Short Order: A few shekels make all the difference

Occasionally a shopping trip provides proof that Israeli consumer culture is moving in a positive direction.

September 20, 2006 11:00
3 minute read.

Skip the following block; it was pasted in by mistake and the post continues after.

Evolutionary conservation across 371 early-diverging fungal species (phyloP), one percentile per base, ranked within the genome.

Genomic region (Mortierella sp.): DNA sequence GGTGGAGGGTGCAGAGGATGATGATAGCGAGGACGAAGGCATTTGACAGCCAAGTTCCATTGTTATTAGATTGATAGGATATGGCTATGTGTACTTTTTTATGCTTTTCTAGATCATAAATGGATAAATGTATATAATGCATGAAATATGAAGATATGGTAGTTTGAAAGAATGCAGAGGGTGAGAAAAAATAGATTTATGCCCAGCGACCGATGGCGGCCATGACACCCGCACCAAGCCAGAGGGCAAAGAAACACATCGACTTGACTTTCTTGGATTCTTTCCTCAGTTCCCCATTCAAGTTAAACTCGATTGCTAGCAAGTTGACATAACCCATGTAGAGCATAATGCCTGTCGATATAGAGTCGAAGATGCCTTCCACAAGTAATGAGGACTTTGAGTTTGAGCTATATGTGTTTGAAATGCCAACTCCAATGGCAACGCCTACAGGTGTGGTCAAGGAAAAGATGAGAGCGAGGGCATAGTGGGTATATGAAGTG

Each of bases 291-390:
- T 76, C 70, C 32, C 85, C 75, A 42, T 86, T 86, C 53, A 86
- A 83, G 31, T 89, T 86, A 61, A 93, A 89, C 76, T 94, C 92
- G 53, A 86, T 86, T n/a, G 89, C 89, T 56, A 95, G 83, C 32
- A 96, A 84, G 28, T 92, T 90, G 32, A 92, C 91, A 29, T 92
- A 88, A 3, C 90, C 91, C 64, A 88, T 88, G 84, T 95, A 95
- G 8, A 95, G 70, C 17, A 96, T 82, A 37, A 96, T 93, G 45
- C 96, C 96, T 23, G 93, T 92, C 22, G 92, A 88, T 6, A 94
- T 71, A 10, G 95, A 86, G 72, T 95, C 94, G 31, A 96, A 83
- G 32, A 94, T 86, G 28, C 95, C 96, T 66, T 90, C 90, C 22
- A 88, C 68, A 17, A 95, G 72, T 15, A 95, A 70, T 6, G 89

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Occasionally a shopping trip provides proof that Israeli consumer culture is moving in a positive direction. Readers with good memories might recall a July 2001 column in which I related how my local supermarket had charged me the full price for a matching oven mitt and pot holder even though they were advertised as being on sale. "That offer was valid during Pessah only," the snooty enquiries clerk retorted when I complained. "But the sale ticket is still posted," I replied, "so you have to honor it." Just a few shekels were at stake, but I was standing on principle - and was vindicated by the manager, who issued an immediate refund. I am happy to report that appeals to a higher authority were unnecessary recently when (in a different establishment) I picked up a jar of Jacob's superlative instant coffee, normally priced at over NIS 40, after seeing a ticket proclaiming it on sale for NIS 34.59. Again, on scrutinizing my bill I found that I had been charged the full price. But this time there was no facing-off with a supercilious bureaucracy. The earnest and very efficient clerk at the enquiries desk told me that "the offer actually ended last month, but of course I'll give you the difference back." To which I could only comment: Vive la difference. I DON'T often recommend products, but sometimes I can't resist it. I was recently introduced to two light and creamy 5% fat spreading cheeses, and they were delightful. One is a goat's cheese (gvinat izim); the other is a sheep's milk Bulgarian cheese (gvina bulgarit). Note: Both contain sorbate as a preservative. They are made by Meshek Tzuriel (regrettably, there's no English on the packaging) and come in distinctive dark green plastic boxes. I've found these cheeses very versatile: Apart from being spread, they can be blobbed on top of salads, hot vegetables and even baked beans. Their distinctive taste adds real character. When a friend remarked that she found the goat's cheese a trifle strong, I mixed it half-and-half with 5% fat Ricotta cheese, which is extremely mild and delicate (and very high in calcium). The result was wonderful. HERE'S A sweet thought for afternoon tea. It comes from the L'Chayim cookbook published by the Friends of Maon Le-Nechim, a nonprofit residential home for severely disabled young adults in Netanya. CARROT & WALNUT CAKE 3 cups all-purpose flour 11⁄2 cups confectioner's sugar 1 cup grated carrots 6 eggs 1 tsp. vanilla 2 tsp. cinnamon 1⁄2 tsp. ground cardamom (hel) 1 cup vegetable oil 1 cup crushed walnuts 1 cup milk 1 tsp. baking soda 3 tsp. baking powder 1⁄2 tsp. ground nutmeg Preheat the oven to 180 . Grease and flour a 225-250 mm. tube pan. Sift the flour, baking soda and baking powder together and set aside. Beat the eggs with the cinnamon, nutmeg and cardamom for 5 minutes. Stir in the sugar and mix well. Beat in the oil and continue beating for 5 minutes. Alternately add the flour mixture and the milk, 1 tablespoon at a time, to the egg mixture. Using a spoon, stir in the carrots and walnuts. Pour into the prepared pan and bake for 1 hour. GROCERY shopping overflows with dilemmas. Ought one to try that new, much-touted yogurt or stick to the old familiar one? Get a load of eggplant because it's going cheap and risk having to throw some of it out? Decide in advance to pay with cash (cautious spending), or by credit card (license to splurge)? The list is endless, and it's exhausting. However, one of my dilemmas recently vanished. The supermarket sells a medium-sized package of "baby" salad leaves for NIS 8, and a "family" bag almost double the size for not very much more. It goes without saying that the larger one is far better value - the only trouble was, half of it went funny before we could eat it; or it acquired a plasticky taste that made me dump whatever was left (usually quite a lot) in the garbage. Recently in a small experiment I divided the leaves immediately after purchase into two equal lots, and put each into a thin, medium-sized plastic food bag. I then tore off one paper towel per bag, crumpled it lightly into a ball, sprinkled it liberally (but didn't soak it) with cold water and put it in with the leaves. I closed the bag and stored it in the fridge. Result: The leaves stayed fresh and sweet-smelling to the last.

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